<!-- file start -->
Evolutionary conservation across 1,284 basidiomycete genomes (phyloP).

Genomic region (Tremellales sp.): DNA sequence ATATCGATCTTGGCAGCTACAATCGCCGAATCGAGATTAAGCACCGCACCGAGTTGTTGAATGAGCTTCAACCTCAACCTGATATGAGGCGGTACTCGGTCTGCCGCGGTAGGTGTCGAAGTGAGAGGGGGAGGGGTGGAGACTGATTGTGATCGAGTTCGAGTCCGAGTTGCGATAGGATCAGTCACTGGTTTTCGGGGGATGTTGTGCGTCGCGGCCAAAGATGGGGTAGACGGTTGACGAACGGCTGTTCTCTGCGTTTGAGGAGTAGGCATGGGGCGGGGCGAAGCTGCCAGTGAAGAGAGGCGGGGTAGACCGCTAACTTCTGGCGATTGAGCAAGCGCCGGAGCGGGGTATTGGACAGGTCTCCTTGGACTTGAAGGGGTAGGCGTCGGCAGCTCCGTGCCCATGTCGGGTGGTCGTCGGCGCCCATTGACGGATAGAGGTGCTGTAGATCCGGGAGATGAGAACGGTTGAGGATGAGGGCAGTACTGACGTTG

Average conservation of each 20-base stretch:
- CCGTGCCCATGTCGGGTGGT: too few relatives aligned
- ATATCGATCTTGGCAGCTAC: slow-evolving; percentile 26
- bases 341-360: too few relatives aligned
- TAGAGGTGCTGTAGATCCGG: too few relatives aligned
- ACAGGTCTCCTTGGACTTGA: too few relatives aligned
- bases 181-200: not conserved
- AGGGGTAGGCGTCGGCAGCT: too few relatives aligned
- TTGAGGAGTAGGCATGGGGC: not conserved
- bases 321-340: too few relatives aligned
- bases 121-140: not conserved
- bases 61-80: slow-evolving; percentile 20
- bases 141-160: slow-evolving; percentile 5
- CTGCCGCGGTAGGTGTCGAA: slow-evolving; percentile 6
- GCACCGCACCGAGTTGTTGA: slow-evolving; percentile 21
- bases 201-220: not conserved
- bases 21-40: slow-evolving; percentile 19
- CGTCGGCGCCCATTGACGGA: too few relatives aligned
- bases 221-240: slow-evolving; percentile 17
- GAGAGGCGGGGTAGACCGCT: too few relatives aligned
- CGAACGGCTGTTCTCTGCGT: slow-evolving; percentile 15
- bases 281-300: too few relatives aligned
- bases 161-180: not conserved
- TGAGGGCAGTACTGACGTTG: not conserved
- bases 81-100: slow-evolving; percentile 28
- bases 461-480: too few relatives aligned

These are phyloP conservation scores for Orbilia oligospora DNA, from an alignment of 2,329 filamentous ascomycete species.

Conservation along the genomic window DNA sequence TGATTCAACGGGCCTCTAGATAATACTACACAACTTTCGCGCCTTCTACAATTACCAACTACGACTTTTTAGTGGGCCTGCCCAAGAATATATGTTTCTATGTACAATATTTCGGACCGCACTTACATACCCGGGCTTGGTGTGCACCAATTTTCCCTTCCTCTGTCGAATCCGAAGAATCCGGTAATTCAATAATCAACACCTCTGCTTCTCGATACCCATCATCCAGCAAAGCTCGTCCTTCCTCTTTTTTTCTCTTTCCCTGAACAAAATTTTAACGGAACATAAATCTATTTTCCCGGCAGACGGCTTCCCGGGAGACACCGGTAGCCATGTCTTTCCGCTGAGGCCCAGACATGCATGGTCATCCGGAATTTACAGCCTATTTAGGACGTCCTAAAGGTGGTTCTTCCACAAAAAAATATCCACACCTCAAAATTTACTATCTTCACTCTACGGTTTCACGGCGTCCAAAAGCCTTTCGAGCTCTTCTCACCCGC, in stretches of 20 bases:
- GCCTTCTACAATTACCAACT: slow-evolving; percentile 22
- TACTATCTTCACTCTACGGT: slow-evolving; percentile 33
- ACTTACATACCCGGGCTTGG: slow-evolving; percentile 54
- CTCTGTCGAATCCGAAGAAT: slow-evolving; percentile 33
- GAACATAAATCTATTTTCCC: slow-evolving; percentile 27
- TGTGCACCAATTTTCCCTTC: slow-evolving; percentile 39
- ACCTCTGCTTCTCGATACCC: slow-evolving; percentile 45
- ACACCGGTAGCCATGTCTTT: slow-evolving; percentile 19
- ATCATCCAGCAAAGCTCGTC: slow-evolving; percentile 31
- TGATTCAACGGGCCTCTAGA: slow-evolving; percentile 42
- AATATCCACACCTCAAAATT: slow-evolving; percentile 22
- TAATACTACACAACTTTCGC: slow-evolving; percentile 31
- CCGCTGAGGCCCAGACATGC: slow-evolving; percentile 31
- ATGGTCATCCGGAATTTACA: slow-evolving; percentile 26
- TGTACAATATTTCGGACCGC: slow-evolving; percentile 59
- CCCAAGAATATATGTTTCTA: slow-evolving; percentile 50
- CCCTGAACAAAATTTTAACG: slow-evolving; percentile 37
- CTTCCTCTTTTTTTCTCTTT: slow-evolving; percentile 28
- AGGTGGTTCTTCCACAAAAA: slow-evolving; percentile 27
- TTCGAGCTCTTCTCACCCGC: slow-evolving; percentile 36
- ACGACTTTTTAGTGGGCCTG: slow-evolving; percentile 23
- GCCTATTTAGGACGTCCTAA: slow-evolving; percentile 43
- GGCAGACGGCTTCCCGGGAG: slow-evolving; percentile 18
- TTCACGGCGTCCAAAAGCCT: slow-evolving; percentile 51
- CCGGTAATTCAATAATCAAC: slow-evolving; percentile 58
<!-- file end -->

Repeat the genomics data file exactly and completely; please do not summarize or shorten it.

Evolutionary conservation across 1,284 basidiomycete genomes (phyloP).

Genomic region (Tremellales sp.): DNA sequence ATATCGATCTTGGCAGCTACAATCGCCGAATCGAGATTAAGCACCGCACCGAGTTGTTGAATGAGCTTCAACCTCAACCTGATATGAGGCGGTACTCGGTCTGCCGCGGTAGGTGTCGAAGTGAGAGGGGGAGGGGTGGAGACTGATTGTGATCGAGTTCGAGTCCGAGTTGCGATAGGATCAGTCACTGGTTTTCGGGGGATGTTGTGCGTCGCGGCCAAAGATGGGGTAGACGGTTGACGAACGGCTGTTCTCTGCGTTTGAGGAGTAGGCATGGGGCGGGGCGAAGCTGCCAGTGAAGAGAGGCGGGGTAGACCGCTAACTTCTGGCGATTGAGCAAGCGCCGGAGCGGGGTATTGGACAGGTCTCCTTGGACTTGAAGGGGTAGGCGTCGGCAGCTCCGTGCCCATGTCGGGTGGTCGTCGGCGCCCATTGACGGATAGAGGTGCTGTAGATCCGGGAGATGAGAACGGTTGAGGATGAGGGCAGTACTGACGTTG

Average conservation of each 20-base stretch:
- CCGTGCCCATGTCGGGTGGT: too few relatives aligned
- ATATCGATCTTGGCAGCTAC: slow-evolving; percentile 26
- bases 341-360: too few relatives aligned
- TAGAGGTGCTGTAGATCCGG: too few relatives aligned
- ACAGGTCTCCTTGGACTTGA: too few relatives aligned
- bases 181-200: not conserved
- AGGGGTAGGCGTCGGCAGCT: too few relatives aligned
- TTGAGGAGTAGGCATGGGGC: not conserved
- bases 321-340: too few relatives aligned
- bases 121-140: not conserved
- bases 61-80: slow-evolving; percentile 20
- bases 141-160: slow-evolving; percentile 5
- CTGCCGCGGTAGGTGTCGAA: slow-evolving; percentile 6
- GCACCGCACCGAGTTGTTGA: slow-evolving; percentile 21
- bases 201-220: not conserved
- bases 21-40: slow-evolving; percentile 19
- CGTCGGCGCCCATTGACGGA: too few relatives aligned
- bases 221-240: slow-evolving; percentile 17
- GAGAGGCGGGGTAGACCGCT: too few relatives aligned
- CGAACGGCTGTTCTCTGCGT: slow-evolving; percentile 15
- bases 281-300: too few relatives aligned
- bases 161-180: not conserved
- TGAGGGCAGTACTGACGTTG: not conserved
- bases 81-100: slow-evolving; percentile 28
- bases 461-480: too few relatives aligned

These are phyloP conservation scores for Orbilia oligospora DNA, from an alignment of 2,329 filamentous ascomycete species.

Conservation along the genomic window DNA sequence TGATTCAACGGGCCTCTAGATAATACTACACAACTTTCGCGCCTTCTACAATTACCAACTACGACTTTTTAGTGGGCCTGCCCAAGAATATATGTTTCTATGTACAATATTTCGGACCGCACTTACATACCCGGGCTTGGTGTGCACCAATTTTCCCTTCCTCTGTCGAATCCGAAGAATCCGGTAATTCAATAATCAACACCTCTGCTTCTCGATACCCATCATCCAGCAAAGCTCGTCCTTCCTCTTTTTTTCTCTTTCCCTGAACAAAATTTTAACGGAACATAAATCTATTTTCCCGGCAGACGGCTTCCCGGGAGACACCGGTAGCCATGTCTTTCCGCTGAGGCCCAGACATGCATGGTCATCCGGAATTTACAGCCTATTTAGGACGTCCTAAAGGTGGTTCTTCCACAAAAAAATATCCACACCTCAAAATTTACTATCTTCACTCTACGGTTTCACGGCGTCCAAAAGCCTTTCGAGCTCTTCTCACCCGC, in stretches of 20 bases:
- GCCTTCTACAATTACCAACT: slow-evolving; percentile 22
- TACTATCTTCACTCTACGGT: slow-evolving; percentile 33
- ACTTACATACCCGGGCTTGG: slow-evolving; percentile 54
- CTCTGTCGAATCCGAAGAAT: slow-evolving; percentile 33
- GAACATAAATCTATTTTCCC: slow-evolving; percentile 27
- TGTGCACCAATTTTCCCTTC: slow-evolving; percentile 39
- ACCTCTGCTTCTCGATACCC: slow-evolving; percentile 45
- ACACCGGTAGCCATGTCTTT: slow-evolving; percentile 19
- ATCATCCAGCAAAGCTCGTC: slow-evolving; percentile 31
- TGATTCAACGGGCCTCTAGA: slow-evolving; percentile 42
- AATATCCACACCTCAAAATT: slow-evolving; percentile 22
- TAATACTACACAACTTTCGC: slow-evolving; percentile 31
- CCGCTGAGGCCCAGACATGC: slow-evolving; percentile 31
- ATGGTCATCCGGAATTTACA: slow-evolving; percentile 26
- TGTACAATATTTCGGACCGC: slow-evolving; percentile 59
- CCCAAGAATATATGTTTCTA: slow-evolving; percentile 50
- CCCTGAACAAAATTTTAACG: slow-evolving; percentile 37
- CTTCCTCTTTTTTTCTCTTT: slow-evolving; percentile 28
- AGGTGGTTCTTCCACAAAAA: slow-evolving; percentile 27
- TTCGAGCTCTTCTCACCCGC: slow-evolving; percentile 36
- ACGACTTTTTAGTGGGCCTG: slow-evolving; percentile 23
- GCCTATTTAGGACGTCCTAA: slow-evolving; percentile 43
- GGCAGACGGCTTCCCGGGAG: slow-evolving; percentile 18
- TTCACGGCGTCCAAAAGCCT: slow-evolving; percentile 51
- CCGGTAATTCAATAATCAAC: slow-evolving; percentile 58